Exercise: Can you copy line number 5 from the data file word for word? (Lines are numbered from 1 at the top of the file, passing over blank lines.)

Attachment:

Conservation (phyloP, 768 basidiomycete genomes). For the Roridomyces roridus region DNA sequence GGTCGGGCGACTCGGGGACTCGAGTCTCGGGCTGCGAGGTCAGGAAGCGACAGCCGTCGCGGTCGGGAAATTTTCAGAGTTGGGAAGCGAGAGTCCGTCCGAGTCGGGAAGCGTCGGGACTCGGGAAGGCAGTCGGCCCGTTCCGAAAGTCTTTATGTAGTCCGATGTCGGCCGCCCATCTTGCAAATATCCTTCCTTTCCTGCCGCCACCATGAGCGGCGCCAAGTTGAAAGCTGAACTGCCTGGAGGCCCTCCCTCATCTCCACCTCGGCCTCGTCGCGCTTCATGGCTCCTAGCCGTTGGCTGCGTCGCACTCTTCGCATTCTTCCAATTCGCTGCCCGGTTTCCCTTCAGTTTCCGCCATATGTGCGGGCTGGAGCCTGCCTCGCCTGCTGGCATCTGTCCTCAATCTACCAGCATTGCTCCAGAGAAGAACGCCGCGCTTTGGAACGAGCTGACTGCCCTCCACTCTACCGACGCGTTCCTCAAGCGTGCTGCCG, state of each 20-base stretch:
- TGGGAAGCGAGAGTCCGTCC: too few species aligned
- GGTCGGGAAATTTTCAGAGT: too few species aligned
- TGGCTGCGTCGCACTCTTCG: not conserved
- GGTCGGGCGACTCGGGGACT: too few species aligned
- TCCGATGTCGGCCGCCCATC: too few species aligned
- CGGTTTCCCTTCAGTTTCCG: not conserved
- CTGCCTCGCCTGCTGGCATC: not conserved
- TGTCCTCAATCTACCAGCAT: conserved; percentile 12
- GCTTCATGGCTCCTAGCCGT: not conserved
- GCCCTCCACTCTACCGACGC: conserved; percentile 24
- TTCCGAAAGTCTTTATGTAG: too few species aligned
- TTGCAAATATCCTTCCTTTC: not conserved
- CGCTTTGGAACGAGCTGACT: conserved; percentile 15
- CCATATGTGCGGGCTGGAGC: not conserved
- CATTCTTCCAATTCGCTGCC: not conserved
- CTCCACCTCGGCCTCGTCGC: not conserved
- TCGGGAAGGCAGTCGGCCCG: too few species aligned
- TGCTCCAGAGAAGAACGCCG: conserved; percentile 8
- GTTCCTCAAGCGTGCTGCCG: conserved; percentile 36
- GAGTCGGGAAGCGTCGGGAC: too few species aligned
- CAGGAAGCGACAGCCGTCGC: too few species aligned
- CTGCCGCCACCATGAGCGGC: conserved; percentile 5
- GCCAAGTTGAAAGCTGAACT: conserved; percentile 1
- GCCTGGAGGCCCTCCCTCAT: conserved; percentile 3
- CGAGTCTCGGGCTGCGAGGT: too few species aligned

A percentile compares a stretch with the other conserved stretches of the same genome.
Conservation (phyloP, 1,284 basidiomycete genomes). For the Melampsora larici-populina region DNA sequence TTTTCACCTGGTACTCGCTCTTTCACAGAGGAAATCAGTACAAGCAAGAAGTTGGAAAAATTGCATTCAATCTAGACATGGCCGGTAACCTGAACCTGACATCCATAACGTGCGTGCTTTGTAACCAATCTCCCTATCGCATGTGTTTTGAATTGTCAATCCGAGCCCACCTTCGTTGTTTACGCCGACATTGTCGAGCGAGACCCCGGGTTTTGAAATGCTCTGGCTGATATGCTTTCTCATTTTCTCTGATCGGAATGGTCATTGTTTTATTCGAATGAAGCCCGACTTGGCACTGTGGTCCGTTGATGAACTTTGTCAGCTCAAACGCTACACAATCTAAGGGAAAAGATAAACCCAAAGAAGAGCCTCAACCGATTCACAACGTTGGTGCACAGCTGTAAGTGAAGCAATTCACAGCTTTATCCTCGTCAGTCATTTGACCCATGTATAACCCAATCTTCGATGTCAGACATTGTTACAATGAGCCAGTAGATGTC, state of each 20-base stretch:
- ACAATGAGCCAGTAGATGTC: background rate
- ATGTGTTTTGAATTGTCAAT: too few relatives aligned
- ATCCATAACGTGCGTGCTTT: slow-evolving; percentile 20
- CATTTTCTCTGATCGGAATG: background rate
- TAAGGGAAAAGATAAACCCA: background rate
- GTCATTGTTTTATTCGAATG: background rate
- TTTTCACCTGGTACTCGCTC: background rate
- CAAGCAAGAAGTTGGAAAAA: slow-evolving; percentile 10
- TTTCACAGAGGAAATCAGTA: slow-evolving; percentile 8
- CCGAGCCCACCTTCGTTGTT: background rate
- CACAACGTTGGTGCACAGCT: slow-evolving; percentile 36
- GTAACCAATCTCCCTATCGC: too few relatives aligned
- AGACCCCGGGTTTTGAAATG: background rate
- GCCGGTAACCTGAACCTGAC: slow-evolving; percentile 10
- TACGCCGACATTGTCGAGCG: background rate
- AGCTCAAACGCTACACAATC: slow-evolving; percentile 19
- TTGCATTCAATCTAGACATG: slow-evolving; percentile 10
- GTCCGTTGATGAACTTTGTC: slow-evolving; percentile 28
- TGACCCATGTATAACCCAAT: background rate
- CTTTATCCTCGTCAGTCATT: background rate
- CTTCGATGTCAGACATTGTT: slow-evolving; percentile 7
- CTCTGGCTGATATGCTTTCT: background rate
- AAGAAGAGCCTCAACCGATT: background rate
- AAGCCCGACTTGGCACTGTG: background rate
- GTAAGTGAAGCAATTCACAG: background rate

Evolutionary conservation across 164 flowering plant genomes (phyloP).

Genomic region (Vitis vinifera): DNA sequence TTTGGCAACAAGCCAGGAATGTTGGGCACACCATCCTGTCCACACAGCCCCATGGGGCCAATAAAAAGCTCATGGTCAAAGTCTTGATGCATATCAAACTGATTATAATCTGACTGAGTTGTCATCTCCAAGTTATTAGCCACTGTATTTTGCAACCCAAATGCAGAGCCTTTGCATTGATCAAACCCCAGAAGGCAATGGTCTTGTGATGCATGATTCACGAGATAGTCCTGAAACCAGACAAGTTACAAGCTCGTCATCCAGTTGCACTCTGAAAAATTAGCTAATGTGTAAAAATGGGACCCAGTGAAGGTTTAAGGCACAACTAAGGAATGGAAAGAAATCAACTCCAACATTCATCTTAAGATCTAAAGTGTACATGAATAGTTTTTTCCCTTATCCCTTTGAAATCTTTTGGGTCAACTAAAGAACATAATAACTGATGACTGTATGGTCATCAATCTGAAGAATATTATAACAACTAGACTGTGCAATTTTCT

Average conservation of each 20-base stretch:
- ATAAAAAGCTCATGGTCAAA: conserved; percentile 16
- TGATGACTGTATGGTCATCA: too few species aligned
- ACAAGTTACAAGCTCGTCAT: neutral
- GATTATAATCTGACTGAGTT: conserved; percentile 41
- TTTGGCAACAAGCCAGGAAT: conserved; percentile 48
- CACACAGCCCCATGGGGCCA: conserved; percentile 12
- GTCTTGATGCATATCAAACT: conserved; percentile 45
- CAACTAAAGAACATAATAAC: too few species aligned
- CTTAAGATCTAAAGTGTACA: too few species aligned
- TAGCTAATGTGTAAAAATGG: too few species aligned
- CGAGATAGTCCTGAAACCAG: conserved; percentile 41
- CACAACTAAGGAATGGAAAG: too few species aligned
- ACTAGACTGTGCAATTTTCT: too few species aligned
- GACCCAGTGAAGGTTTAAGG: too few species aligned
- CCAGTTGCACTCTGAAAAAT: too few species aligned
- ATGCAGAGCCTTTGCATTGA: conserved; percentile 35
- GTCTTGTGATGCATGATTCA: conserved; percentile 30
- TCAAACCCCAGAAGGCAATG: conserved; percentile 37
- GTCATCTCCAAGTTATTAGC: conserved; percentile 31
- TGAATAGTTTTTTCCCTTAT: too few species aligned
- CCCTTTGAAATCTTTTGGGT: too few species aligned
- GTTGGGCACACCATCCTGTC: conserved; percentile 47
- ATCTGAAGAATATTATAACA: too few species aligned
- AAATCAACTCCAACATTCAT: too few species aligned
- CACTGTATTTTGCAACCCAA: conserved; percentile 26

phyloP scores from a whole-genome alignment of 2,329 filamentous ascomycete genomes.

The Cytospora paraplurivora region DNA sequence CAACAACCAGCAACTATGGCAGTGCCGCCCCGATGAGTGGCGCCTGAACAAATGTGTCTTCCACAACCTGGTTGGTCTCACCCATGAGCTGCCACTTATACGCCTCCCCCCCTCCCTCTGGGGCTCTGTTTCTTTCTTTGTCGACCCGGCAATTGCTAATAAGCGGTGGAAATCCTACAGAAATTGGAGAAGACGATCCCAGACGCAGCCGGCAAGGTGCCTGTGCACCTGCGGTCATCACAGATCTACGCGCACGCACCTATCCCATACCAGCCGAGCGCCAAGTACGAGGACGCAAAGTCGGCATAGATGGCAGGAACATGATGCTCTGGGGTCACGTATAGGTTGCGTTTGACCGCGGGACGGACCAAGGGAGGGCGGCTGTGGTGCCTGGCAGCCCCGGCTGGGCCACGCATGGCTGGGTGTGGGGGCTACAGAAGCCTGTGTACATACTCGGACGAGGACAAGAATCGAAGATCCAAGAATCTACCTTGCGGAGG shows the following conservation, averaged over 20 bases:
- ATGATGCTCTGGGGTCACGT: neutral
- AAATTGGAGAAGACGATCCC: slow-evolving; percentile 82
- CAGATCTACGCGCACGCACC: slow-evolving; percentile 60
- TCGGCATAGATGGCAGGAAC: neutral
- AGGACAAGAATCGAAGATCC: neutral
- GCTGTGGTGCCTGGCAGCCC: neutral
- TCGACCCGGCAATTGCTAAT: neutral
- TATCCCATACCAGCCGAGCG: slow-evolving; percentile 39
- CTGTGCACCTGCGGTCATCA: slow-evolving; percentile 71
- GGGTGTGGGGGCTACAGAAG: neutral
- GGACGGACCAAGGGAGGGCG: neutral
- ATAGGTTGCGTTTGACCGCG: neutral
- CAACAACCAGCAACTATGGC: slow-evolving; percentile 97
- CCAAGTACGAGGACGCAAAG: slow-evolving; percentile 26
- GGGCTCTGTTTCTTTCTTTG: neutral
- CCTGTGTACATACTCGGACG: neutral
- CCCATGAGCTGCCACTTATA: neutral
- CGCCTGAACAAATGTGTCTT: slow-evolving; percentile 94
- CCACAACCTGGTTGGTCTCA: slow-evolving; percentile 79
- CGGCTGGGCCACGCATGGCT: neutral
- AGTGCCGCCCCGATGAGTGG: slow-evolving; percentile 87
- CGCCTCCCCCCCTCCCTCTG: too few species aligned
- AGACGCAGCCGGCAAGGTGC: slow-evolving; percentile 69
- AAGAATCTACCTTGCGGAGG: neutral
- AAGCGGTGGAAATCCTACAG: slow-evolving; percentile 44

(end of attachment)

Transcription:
- GGTCGGGCGACTCGGGGACT: too few species aligned